[24] Once estimates for pigment-specific absorption coefficients are available, either through laboratory measurements [Bidigare et al., 1990; Bricaud et al., 2004] or through numerical analysis such as the ESD approaches outlined above, it becomes possible to combine those with phytoplankton absorption spectra in order to estimate the HPLC pigment concentrations. By expanding upon the phytoplankton absorption spectra reconstruction technique of Bidigare et al. [1990], the phytoplankton absorption can be written as

equation image

where equation image*i(λ) is the estimated pigment-specific absorption of the ith pigment at a specific measured wavelength, equation imagej is the estimated concentration of pigment j, and aph(λ) is the total measured absorption due to phytoplankton. At this point the equations are a system of linear equations and can be rewritten in matrix form as,

equation image

where the matrix A is the set of pigment-specific absorption coefficients, equation image is the array of pigment concentrations to be estimated and Aph is the phytoplankton absorption spectra. At this point the equation looks similar to that of equation (6) and so similar inversion techniques can be applied to estimate the HPLC pigment concentrations using phytoplankton absorption spectra measurements.

[25] In practice, independent data sets were created by randomly splitting the U.S. east coast (266 samples) and global (874 samples), into two halves each. Phytoplankton absorption spectra and HPLC observations from one of the splits was used to calculate the pigment-specific absorption spectra. The results from this inversion were used with the phytoplankton absorption spectra from the second split data set to obtain an independent estimate of the phytoplankton pigment suites which were then compared to the HPLC observations from the second split.

3. Results

3.1. HPLC Pigment Correlation

[26] The Pearson Product Moment Coefficient of Correlation, r, is calculated for each set (U.S. east coast and combined global) of HPLC pigment observations (Figure 4). Correlations between pigments from the U.S. east coast data set (Figure 4a) were much higher overall than that observed within the larger global HPLC data set (Figure 4b). High levels of correlation between pigments is a concern because it can cause multiple inverse model solutions.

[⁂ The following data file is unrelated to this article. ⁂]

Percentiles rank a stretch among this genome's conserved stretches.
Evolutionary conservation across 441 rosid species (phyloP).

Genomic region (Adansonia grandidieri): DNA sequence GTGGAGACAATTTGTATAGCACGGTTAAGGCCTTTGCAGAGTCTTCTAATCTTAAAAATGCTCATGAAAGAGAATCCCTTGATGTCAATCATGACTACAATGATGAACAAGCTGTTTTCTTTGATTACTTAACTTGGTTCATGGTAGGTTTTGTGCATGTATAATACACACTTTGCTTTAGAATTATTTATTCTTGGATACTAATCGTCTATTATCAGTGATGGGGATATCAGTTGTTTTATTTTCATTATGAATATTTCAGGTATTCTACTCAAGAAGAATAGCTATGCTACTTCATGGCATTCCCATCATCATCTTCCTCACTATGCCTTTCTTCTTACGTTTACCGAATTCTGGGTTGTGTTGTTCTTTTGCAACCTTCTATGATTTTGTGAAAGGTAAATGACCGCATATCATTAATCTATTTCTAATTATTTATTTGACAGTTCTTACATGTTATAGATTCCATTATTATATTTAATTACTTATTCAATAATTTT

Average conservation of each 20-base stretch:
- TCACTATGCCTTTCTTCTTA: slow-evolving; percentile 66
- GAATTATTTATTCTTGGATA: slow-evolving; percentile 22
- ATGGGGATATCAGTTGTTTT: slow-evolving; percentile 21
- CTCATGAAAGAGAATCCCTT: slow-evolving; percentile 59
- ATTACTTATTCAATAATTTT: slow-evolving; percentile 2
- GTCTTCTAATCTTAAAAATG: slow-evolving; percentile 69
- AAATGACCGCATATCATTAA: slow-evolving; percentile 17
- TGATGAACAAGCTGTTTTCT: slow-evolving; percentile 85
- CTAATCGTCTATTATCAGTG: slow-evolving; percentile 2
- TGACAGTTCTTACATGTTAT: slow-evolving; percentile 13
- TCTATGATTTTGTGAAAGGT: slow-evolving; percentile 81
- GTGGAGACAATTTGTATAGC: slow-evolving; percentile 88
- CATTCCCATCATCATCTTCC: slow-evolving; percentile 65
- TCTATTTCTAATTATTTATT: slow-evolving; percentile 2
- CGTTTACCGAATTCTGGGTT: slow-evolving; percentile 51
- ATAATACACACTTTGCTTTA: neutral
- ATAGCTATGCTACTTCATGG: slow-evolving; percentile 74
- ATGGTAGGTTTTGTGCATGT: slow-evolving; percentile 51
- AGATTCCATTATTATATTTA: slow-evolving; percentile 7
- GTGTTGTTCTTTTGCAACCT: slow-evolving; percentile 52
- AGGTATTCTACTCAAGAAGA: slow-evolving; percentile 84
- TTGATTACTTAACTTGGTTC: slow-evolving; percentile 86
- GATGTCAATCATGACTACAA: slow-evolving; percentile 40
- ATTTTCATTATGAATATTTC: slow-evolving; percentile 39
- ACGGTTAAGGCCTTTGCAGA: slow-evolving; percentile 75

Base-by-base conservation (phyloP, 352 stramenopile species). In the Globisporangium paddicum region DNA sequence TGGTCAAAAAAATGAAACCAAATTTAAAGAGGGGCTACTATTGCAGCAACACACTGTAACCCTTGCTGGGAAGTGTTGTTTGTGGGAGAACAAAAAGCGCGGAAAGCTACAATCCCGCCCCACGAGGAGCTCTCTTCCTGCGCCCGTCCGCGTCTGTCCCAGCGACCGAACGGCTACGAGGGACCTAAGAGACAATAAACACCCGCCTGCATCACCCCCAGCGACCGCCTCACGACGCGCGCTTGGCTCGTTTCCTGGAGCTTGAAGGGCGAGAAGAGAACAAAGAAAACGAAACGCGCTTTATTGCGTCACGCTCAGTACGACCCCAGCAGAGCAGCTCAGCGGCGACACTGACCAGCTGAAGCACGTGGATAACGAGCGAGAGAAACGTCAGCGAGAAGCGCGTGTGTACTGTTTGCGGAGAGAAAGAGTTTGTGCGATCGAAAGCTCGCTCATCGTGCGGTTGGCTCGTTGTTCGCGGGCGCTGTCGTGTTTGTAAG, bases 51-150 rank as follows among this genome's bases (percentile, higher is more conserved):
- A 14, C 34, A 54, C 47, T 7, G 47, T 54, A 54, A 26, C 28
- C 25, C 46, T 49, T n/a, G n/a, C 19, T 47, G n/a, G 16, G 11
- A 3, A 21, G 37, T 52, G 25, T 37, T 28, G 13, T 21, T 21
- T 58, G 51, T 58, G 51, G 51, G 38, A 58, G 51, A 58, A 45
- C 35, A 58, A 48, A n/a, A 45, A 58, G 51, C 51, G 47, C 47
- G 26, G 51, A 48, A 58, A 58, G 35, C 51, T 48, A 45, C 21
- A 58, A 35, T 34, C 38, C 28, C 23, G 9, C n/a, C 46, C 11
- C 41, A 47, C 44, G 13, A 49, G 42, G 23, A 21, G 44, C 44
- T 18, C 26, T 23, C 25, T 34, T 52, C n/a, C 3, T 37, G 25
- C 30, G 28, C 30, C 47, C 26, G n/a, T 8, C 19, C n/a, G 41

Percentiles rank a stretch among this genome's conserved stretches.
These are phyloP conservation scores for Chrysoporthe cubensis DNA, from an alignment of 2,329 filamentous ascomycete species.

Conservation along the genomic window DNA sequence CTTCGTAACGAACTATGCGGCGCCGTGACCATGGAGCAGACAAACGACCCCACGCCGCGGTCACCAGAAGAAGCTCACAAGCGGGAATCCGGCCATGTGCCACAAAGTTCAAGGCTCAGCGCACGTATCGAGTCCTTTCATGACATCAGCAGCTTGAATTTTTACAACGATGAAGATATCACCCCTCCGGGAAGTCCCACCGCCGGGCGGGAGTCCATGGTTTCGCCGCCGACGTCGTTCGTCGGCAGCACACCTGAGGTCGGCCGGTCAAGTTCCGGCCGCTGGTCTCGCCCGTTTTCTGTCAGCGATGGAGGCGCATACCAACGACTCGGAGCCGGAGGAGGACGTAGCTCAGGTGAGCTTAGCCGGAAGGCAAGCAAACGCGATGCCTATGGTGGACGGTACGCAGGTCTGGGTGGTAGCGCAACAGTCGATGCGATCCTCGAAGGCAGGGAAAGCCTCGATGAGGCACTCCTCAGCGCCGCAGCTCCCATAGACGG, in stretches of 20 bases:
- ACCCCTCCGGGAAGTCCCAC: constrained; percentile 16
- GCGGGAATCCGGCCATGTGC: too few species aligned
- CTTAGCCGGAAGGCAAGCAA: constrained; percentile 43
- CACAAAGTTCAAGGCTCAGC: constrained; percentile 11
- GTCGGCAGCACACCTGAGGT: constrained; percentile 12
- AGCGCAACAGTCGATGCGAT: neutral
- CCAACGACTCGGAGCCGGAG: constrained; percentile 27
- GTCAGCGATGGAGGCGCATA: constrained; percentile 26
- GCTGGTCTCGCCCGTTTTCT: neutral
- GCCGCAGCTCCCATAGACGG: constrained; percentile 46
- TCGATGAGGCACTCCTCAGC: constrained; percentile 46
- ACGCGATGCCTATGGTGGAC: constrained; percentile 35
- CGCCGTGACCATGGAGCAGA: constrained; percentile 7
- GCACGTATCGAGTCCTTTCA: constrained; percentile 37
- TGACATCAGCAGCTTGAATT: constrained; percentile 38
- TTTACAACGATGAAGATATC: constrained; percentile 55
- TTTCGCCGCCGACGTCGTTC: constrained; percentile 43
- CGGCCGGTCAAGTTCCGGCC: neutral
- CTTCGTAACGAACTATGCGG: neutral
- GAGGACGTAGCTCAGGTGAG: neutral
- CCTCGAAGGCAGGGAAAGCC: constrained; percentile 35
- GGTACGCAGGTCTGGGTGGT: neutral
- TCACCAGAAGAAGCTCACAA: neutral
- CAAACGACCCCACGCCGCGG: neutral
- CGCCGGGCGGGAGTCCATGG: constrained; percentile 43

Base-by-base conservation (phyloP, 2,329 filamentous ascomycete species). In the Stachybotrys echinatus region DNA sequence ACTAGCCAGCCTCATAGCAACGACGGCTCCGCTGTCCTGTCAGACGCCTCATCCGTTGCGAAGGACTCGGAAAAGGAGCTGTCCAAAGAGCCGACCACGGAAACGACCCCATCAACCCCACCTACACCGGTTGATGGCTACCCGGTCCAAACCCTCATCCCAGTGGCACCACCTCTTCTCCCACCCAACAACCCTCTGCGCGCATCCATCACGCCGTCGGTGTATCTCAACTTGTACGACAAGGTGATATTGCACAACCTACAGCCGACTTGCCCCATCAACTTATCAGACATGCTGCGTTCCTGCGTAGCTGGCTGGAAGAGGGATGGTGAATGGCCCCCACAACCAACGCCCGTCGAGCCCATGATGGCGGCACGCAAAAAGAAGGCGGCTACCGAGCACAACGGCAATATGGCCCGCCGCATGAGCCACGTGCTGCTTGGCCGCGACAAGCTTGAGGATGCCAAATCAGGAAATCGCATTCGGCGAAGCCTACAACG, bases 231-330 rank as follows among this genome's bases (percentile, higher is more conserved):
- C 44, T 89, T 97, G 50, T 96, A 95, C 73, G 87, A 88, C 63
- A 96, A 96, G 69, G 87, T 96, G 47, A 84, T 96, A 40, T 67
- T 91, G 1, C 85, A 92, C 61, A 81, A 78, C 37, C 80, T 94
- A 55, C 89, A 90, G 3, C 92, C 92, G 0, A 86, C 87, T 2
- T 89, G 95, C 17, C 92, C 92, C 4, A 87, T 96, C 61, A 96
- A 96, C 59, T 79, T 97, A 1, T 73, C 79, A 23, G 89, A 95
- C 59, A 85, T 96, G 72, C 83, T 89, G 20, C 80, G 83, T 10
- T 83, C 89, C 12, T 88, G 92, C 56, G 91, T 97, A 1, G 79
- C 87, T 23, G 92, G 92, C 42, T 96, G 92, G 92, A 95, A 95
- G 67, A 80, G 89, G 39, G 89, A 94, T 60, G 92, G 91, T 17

Figure 4.

Plot showing the Pearson Product Moment Coefficient of Correlation. The names of the various pigment types are shown along the bottom and left of the plot. The color bar scale is linear. Truncated correlation values are written within the associated color block and those correlation values that are not significantly greater than zero are left blank.

3.2. Pigment-Specific Absorption Spectra/Coefficients

[27] Four different solution sets were obtained from carrying out the inversion to obtain pigment-specific absorption spectra, one for each of the numerical methods applied (SVD, NNLS, MRQMIN, LMDIF). Solutions for the SVD and NNLS are shown in Figures 5a and 5b, respectively. In the SVD application, negative coefficients are possible because the method is a pure matrix inversion. The other three applications (NNLS, MRQMIN, and LMDIF) are nonlinear least square applications that allows the solutions to be constrained to be positive. What is obvious when comparing between the four solutions is that: i) the SVD solution contains negative values; ii) only the SVD and NNLS solutions vary smoothly across the spectra; iii) the NNLS, MRQMIN and LMDIF solutions show similar spectral shapes with carotenoid having the largest specific-absorption levels overall; and, iv) the carotenoid specific-absorption is almost an order of magnitude higher than any of the laboratory measured in vitro specific-absorption spectra (Figure 1). In addition to the variability between the solution sets, it needs to be pointed out that the solutions are obtained by fitting ‘packaged’ absorption spectra to the ‘unpacked’ HPLC pigment measurements. Because HPLC pigment observations show high levels of correlations between various pigments and because of the wide range in possible levels of pigment package effect there should be no expectations that the various pigment absorption spectra model solutions would reflect those obtained from laboratory measurements, such as shown in Figure 1.